Once you get out of urban areas and start dealing with ISPs with networks that are based on a single internet exchange point like an internet tower, you end up with lots of people relying on one point with limited capacity. This results in bottlenecks, she said.
In St. George, Ont., Jayne Little has three internet connections — Xplore satellite service for her television streaming, Bell Wireless service for her computers, and, in case of emergencies, a phone plan with lots of data.
When she moved to St. George four years ago from the nearby city of Cambridge, Little was without internet for months. Bell and Rogers said they could service her house before she moved, but when she had crews come out to connect her, she said they both said she was out of service range.
“You hear about couch hopping, I was internet hopping,” said Little. “I would go and sit in my car outside a Tim Hortons and run conference calls, sometimes I would go and sit at a friend’s house.”
She heard from a neighbour that she might be able to get service with Xplore. When she contacted them, she said they told her she could not connect to the company’s internet towers, as her home is not within a line of sight, but they could connect her to the satellite service.
While she was thankful to be connected to the internet, Little said her connection was “awful.” Xplore advertises speeds “up to” 50/10 Mbps she said, but she would seldom reach them. She would also blow through her allotted amount of data usage within days of it being restored without significant monitoring.
In early 2022, Bell Wireless Home Internet, the company’s rural internet option, became available in Little’s area. She had an antenna put on her house and said she was pleased with the service — it cost less than Xplore, provided more data usage, and even at its worst was more reliable.
However, she knew she would have a problem come spring when the leaves filled her trees and obscured the connection.
When she was at her least connected, Little said “money was not an object,” sacrificing affordability just so she could have reliable internet.
You hear about couch hopping, I was internet hopping
Carra said Canada has some of the most expensive internet plans in the world, most evident in rural areas. For a 25/3 Mbps plan in rural Alberta, residents pay about $92 she said. This is $24 more than what urban residents pay for the same speeds.
A huge barrier to affordable and reliable internet in the country is the current state of the telecommunications market, said Carra.
“Canada’s market is set up to favour the continued dominance of our big three providers.”
Large providers do not have the financial incentive to build out their internet to smaller communities because they do not see the same return on their investment that they do in urban areas, she said.
In 2019, the CRTC decided to drop the wholesale internet rate, the amount at which large telecom companies can sell access to their infrastructure to small ISPs. This was meant to encourage competition by allowing smaller providers to provide service and lower prices for Canadians.
In response to the drop, Bell said it would cut approximately 200,000 rural households from its internet expansion program as the new rates will cost the company $100 million. Rogers had a similar reaction, saying it would review its investment in rural and remote communities.
In 2021, the CRTC chose to reverse the cuts to wholesale rates saying it made “errors” in its previous decision.
This dominance makes it extremely difficult for smaller ISPs, including rural start-ups or community-driven initiatives, to enter the market and compete, said Carra.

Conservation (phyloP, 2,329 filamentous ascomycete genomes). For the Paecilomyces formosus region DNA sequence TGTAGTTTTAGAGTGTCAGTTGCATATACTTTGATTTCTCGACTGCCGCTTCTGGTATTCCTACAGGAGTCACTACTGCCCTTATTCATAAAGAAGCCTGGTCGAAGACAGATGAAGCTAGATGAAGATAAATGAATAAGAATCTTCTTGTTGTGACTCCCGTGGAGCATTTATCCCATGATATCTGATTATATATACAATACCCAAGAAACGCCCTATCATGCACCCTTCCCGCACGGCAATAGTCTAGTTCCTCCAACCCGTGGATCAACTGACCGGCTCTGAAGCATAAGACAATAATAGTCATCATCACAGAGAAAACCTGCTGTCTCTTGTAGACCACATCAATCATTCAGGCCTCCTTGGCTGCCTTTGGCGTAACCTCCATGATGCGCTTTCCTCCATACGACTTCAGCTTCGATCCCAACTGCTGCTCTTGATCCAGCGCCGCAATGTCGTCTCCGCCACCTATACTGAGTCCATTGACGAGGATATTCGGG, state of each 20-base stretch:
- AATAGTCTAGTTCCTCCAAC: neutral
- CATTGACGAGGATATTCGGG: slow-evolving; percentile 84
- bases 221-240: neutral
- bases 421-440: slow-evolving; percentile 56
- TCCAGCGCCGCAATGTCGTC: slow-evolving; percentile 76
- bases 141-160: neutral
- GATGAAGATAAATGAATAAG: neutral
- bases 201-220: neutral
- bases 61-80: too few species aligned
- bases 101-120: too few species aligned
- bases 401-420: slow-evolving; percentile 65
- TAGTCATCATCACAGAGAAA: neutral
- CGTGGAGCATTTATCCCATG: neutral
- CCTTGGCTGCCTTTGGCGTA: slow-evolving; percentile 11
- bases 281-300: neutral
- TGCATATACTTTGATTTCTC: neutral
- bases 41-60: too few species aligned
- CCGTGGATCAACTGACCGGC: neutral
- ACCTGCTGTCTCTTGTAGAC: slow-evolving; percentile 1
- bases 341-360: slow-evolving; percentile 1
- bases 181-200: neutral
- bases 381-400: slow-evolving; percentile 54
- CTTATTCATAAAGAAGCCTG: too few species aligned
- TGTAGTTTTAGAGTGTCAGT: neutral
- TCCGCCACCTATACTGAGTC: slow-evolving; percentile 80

There are also issues with the criteria that the federal government uses to determine which projects receive funding to build community broadband networks.
In 2019, the federal government announced the creation of the $2.75 billion Universal Broadband Fund, to support high-speed internet projects in rural and remote communities. Within the current criteria for contribution, it states that eligible projects must cover areas that do not already have 50/10 Mbps service according to the National Broadband Internet Service Availability Map.
Whether a community that has supposed access to these speeds is receiving them is the question.
Carra said several towns and counties in Alberta have built broadband networks without help from the federal government. Despite the need for funds, they are deemed ineligible to receive monetary help.
“The government needs to find other mechanisms to invest in local builds and community broadband initiatives to get reliable and affordable internet out to the citizens in rural communities,” said Carra.
In St. George, Little was hopeful a project to bring Xplore’s fibre optic internet service to her area would solve her connectivity issues. In the spring, she saw a team digging and putting in lines, but one day they stopped and have not been back since, she said.
Little contacted Southwestern Integrated Fibre Technology (SWIFT) a non-profit broadband expansion project that oversees the fibre project but has received no information.
Currently, the SWIFT Project Map says this project is still “in progress.”
Back on P.E.I., Laurin is set to move into her home within the next month. She said she is looking forward to using the internet that she has been paying for over the past year, but worries if Starlink’s approval to operate in Canada was rescinded, she would have no other options for high-speed internet.
“Our entire livelihood depends on a non-Canadian solution,” she said.
Jessica Mundie is the ninth recipient of Postmedia’s Michelle Lang Fellowship, named for the award-winning Calgary Herald reporter who was killed in 2009 while on assignment in Kandahar, Afghanistan. She was the first Canadian journalist to die in the war in Afghanistan. Fellows spend one year on a project of social significance and contribute daily reporting to Postmedia news sites. Mundie undertook her project after completing a Master of Science degree at the Columbia University Graduate School of Journalism. She has also contributed to publications including Religion News Service, the Washington Post and Associated Press.